“And knowing Tony’s involvement in senior care, I made a phone call to him,” she said, “and our conversation went in the direction of bringing Senior Helpers to LancasterCounty.”

Abigail said it was (during) a conversation with Rebekah and Kent and knowing the opportunities of the business and the responsibilities of the business, that (they realized) it would be best served with both couples.

Kent and I have the business background,” Rebekah explained, “and Abigail brings the clinical background, so we bring the extra expertise to the business that a lot of the others do not have.”

Abigail said Andrew assists with marketing and networking events.

Senior Helpers has several programs they are proud to support, including working with veterans.

Rebekah said there is a large population of veterans that are now turning retirement age and are eligible for a pension benefit for in-home senior health care.

“But it’s very difficult to understand and to get,” she said, “Our office was trained on how to walk veterans through it and get them the information they need.”

“There are 33,000 veterans here in LancasterCounty,” Abigail said. “We are at least a starting off point. Benefits in general is our community service platform, but we are hoping to provide some information they might not know.”

Abigail said Senior Helpers is also an approved vendor of Veterans Affairs.

Senior Gems is another program getting positive feedback.

“It has been a very successful program for us,” Abigail said. “Feedback has been outstanding.”

Abigail said they could take someone to get their nails done once a week or be 24-hour care for another who is in hospice and needs care. She said, for instance, someone who lives alone and has dementia.

“Our services are great and wide, but what we are so proud of is that we are able to specialize for each family what their needs are,” she said. “We are a non-medical home care company so within that licensure, we have a broad aspect of ways that we can help families. We are there to be that help to the family and offer them whatever level of support that might be and we tailor that to what their needs are.”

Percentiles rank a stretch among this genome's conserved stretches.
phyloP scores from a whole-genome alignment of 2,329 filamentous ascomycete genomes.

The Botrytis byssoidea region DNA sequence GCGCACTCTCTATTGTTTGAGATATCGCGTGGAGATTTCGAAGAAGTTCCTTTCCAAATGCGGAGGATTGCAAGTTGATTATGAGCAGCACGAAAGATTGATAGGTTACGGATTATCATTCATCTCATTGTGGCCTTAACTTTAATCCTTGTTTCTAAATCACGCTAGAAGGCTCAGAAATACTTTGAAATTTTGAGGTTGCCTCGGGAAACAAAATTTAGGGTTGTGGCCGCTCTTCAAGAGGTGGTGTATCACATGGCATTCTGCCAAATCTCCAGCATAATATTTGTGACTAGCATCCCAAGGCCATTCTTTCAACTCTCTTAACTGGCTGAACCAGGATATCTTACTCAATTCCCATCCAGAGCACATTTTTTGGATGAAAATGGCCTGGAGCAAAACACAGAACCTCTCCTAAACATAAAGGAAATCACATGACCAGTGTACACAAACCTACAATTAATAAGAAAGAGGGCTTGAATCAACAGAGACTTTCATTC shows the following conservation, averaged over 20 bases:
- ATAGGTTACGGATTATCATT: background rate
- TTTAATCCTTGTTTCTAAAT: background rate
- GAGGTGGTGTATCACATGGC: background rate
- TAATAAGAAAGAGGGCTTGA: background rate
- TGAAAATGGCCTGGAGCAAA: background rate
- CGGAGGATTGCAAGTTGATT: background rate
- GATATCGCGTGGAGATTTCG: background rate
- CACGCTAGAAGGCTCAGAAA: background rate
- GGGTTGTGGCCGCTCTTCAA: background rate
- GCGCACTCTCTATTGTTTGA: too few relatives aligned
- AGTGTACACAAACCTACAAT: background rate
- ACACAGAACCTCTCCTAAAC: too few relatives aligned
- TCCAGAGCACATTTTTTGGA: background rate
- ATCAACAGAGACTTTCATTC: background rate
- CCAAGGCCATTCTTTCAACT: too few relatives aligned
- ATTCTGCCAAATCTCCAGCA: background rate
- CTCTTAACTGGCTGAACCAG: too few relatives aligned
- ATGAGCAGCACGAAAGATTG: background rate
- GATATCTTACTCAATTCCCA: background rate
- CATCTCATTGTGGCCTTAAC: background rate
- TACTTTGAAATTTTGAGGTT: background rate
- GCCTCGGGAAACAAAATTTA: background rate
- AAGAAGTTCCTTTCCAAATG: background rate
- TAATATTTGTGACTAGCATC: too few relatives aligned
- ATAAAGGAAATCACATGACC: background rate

“We are proud of who we are and what we do,” Rebehak said.

Abigail said it’s not always easy, but it’s worth it.

“We are constantly hearing back from families that we have changed their quality of life, and that’s what it’s worth,” she said. “And families know we are doing the right thing. So it goes beyond living and what we are supposed to do.”

Senior Helpers welcomed their first client Jan. 21, 2013. “And in 14 months, we are now at 35 clients,” Rebekah said. “We have gained some and lost some.”

Abigail said they have been able to bring their fair share of jobs to the Ephrata area and they are still hiring.

There is turnover.

“I think we are averaging 45 right now on staff and we are hiring,” Rebekah said.

“We are looking for qualified individuals with experience in senior care,” Abigail said. “Whether that’s having a CNA working in facilities or experience with grandparents, we encourage everyone to have that conversation with us. We do provide training, along with licensure.

“We are one of about 300 Senior Helpers nationally,” Abigail said.

Both families are proud of their accomplishments in this first year.’

Abigail said their conversations with Tony gave their families an opportunity to come together and see what they could offer his hometown.

“We are proud of our town, we are proud of Ephrata,” Abigail said. “Our husbands are proud of the education they received from Ephrata (and all) that we were able to bring back and have jobs available and a wonderful service.”

Dena Reedy is a staff writer for The Ephrata Review. She welcomes your questions and comments and can be reached at or at 721-4434